Archive for July, 2014


One of the problems of the news media is that most stories are one timers. Today’s murder yields to tomorrow’s, unless there is some gripping aspect to it; parent drowning child, multiple murders, etc. Political stories sometimes don’t make it from the noon news to evening news. When a story is considered to have run its course in attention getting for the news media, it is quickly replaced.

One example of a national interest news story disappearing rapidly is the Affordable Care Act. For months television and newspapers were full of stories about poor design and low application rate. Then coverage dropped to the occasional story, mostly of the “human interest” variety, and reports about happenings in states that refused to participate. There has been very little about enrollment rate or success in more people getting health care.

Paul Krugman has an article, “Obamacare Fails to Fail”, in the New York Times of July 14 that presents information he has dug up about the success of factors like enrollment and cost. It’s worth clicking the article title and reading the story. We still don’t know how the program will work out, but Krugman tells us that it is not an immediate failure.

Next to the Krugman article is one by Charles Blow, “The Buck Stops With Me”. Blow takes on the constant accusation by House Republicans that President Obama has taken no responsibility for anything. (Neither have they!) Blow lists and describes seven situations in which the President has ultimate responsibility. In each case he has said publicly that the buck stops here.

     In an interview with MSNBC’s Chuck Todd after the health care rollout, the president took responsibility for the problems rather than simply pin  them on Kathleen Sebelius, then the health and human services secretary, saying; “My priority right now is to get it fixed. . . . Ultimately, the buck stops with me. I’m the president. This is my team. If it is not working, it is my job to get it fixed.”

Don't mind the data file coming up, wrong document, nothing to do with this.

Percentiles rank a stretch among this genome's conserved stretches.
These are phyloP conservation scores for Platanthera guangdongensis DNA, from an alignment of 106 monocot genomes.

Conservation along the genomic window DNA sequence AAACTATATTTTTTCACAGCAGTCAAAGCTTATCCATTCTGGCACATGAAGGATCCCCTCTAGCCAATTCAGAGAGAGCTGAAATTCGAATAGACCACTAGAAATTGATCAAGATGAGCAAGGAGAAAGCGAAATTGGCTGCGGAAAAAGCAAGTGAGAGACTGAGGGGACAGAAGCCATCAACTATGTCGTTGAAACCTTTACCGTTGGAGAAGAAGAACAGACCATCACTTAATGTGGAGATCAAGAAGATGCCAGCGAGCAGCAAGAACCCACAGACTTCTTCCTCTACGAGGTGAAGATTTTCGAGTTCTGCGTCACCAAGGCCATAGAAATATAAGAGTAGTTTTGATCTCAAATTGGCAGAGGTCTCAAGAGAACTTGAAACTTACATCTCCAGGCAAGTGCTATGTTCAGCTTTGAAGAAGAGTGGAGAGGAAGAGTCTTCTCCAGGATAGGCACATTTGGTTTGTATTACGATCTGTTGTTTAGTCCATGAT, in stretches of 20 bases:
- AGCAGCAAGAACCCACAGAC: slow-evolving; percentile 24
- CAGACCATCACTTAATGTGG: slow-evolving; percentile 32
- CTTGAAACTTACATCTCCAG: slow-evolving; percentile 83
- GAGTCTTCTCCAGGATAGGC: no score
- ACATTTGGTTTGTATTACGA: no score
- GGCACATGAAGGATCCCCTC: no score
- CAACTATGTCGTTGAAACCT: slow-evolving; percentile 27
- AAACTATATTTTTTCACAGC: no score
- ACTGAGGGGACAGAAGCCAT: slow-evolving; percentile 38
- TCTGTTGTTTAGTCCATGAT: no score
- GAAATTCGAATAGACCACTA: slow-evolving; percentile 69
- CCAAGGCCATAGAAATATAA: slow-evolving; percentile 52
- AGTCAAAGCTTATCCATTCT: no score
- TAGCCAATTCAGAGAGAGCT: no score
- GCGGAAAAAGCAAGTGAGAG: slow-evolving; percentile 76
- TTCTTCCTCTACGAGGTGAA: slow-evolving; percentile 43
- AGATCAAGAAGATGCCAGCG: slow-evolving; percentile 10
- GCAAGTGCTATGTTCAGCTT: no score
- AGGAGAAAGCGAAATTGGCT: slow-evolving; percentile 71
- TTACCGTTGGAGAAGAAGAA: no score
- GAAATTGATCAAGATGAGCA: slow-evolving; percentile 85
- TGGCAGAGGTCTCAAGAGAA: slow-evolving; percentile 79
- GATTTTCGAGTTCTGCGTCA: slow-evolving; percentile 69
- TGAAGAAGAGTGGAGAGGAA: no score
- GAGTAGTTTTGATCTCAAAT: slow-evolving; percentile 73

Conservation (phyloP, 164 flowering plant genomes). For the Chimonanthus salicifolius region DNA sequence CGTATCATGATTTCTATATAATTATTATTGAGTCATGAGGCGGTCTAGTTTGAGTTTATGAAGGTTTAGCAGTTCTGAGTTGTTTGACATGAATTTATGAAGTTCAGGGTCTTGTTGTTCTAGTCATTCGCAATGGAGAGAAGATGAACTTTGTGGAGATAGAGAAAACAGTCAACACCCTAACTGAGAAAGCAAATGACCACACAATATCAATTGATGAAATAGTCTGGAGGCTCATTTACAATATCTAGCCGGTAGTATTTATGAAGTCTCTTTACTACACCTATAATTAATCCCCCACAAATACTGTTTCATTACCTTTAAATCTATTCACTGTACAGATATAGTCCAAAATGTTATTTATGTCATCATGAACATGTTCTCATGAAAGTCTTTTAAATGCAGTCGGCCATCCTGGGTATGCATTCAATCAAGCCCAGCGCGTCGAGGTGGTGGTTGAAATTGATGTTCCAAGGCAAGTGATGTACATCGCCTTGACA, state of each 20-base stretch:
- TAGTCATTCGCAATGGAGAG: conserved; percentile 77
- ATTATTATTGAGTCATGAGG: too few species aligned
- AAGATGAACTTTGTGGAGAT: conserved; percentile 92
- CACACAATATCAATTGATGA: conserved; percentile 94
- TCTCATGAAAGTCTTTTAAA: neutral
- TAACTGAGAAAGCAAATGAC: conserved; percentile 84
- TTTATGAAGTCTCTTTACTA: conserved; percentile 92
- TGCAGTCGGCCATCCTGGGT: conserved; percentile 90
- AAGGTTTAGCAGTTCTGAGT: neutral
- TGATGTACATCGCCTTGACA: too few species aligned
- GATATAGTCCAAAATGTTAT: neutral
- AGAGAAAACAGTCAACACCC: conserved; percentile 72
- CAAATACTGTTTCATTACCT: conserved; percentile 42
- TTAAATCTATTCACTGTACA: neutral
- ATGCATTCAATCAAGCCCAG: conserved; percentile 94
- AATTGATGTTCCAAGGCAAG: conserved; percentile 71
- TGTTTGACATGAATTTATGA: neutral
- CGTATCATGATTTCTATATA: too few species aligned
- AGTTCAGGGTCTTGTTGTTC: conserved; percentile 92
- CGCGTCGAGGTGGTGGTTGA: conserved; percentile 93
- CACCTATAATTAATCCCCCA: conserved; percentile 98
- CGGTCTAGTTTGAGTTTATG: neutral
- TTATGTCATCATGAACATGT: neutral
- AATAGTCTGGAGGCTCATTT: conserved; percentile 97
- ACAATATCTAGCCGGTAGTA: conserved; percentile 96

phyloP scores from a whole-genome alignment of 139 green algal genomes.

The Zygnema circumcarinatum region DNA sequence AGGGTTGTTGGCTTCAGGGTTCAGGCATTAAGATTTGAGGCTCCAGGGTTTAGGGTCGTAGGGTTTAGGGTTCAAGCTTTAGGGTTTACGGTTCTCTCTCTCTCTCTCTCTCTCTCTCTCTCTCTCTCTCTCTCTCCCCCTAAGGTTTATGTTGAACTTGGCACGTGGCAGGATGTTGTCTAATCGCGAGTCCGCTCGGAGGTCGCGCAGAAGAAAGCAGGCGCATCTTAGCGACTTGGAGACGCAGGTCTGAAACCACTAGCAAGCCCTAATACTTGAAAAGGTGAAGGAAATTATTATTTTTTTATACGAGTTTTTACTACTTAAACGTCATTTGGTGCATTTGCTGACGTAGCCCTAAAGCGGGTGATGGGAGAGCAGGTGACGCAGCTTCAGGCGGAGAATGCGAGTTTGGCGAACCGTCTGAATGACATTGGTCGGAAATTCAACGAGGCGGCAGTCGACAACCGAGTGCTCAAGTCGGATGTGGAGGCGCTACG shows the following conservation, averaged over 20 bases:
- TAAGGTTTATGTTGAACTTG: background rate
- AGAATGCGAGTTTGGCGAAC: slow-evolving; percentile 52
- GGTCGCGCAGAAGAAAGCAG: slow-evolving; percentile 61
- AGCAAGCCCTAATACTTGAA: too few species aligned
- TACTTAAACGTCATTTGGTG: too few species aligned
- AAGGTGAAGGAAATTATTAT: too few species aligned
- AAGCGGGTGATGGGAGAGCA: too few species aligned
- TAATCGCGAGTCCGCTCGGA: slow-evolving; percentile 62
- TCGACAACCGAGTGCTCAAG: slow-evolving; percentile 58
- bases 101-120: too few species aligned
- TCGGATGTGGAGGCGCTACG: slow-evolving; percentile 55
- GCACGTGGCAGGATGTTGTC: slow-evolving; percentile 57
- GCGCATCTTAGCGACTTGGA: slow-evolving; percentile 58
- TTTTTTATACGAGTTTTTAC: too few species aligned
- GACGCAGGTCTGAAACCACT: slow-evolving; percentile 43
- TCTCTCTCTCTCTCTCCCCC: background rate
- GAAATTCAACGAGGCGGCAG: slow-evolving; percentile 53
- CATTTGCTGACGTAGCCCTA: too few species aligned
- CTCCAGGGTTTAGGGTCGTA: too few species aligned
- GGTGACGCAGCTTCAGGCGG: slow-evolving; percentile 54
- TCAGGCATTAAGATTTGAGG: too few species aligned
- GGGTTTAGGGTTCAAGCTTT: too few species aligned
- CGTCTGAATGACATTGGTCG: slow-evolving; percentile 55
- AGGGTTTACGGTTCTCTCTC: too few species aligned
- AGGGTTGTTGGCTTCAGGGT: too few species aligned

Between the Blow and Krugman articles is a list of six items of the percentage of approval by the public of the two political parties from a Pew survey in January 2014. The responses were disapproval of the Republicans about all six positions. One example is which party is more concerned with needs of people like me. Democrats registered 52% positive with 32% for the Republicans.

Without taking a position on any of the issues, I can raise one question about how the Republicans can continue to take positions so removed from reality and expect to be a competitive political party? I can raise a second question about how the news media can ignore reporting on situations like the three raised above?




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The Good Ole Summertime

Summer has finally arrived; both social and meteorological summer have finally arrived. Summer as a climate season arrives at the same time every year, but social summer begins when schools are out. In some areas this year snow and other cold bad weather postponed school closings considerably beyond the opening of swimming pools in the Washington area. And swimming pools are where major activity involves kids from age 5 or 6 to 17: summer swimming teams!

When we joined a summer pool, our oldest daughter was about 8 years old. She was scooped up by Mr. Adams who was on his way to becoming a legend in Northern Virginia swimming. He taught what we might call the pre swimmers, youngsters from about 5 to 7. Almost none could resist Mr. Adams’ blandishments and after a few weeks there were few of his “subjects” who did not find him wonderful.  The hard work they put in for him showed up in good swimmers and winning teams

One of the great things about team swimming is that six year olds earn the same points for winning as do sixteen year olds.  There is great camaraderie with younger swimmers being cheered on and commiserated with by the older kids as well as the other way around.

In those long ago days the whole process was very informal with parents generally filling in the many jobs; timing, judging, starting, keeping the records updated, etc. We wore whatever clothes were comfortable and tried to stay in the background of the meet. When our last child swam her last meet, my wife and I did what most others did, passed our jobs on to people with younger children.

This burst of nostalgia is brought on by the fact that our youngest grandson is swimming his last summer. Next year the deck will be hot, the water cooler, the swimmers jumping up and down cheering and the officials sweating. For us, the difference will be that we will have no personal investment and no reason to go. Life moves on.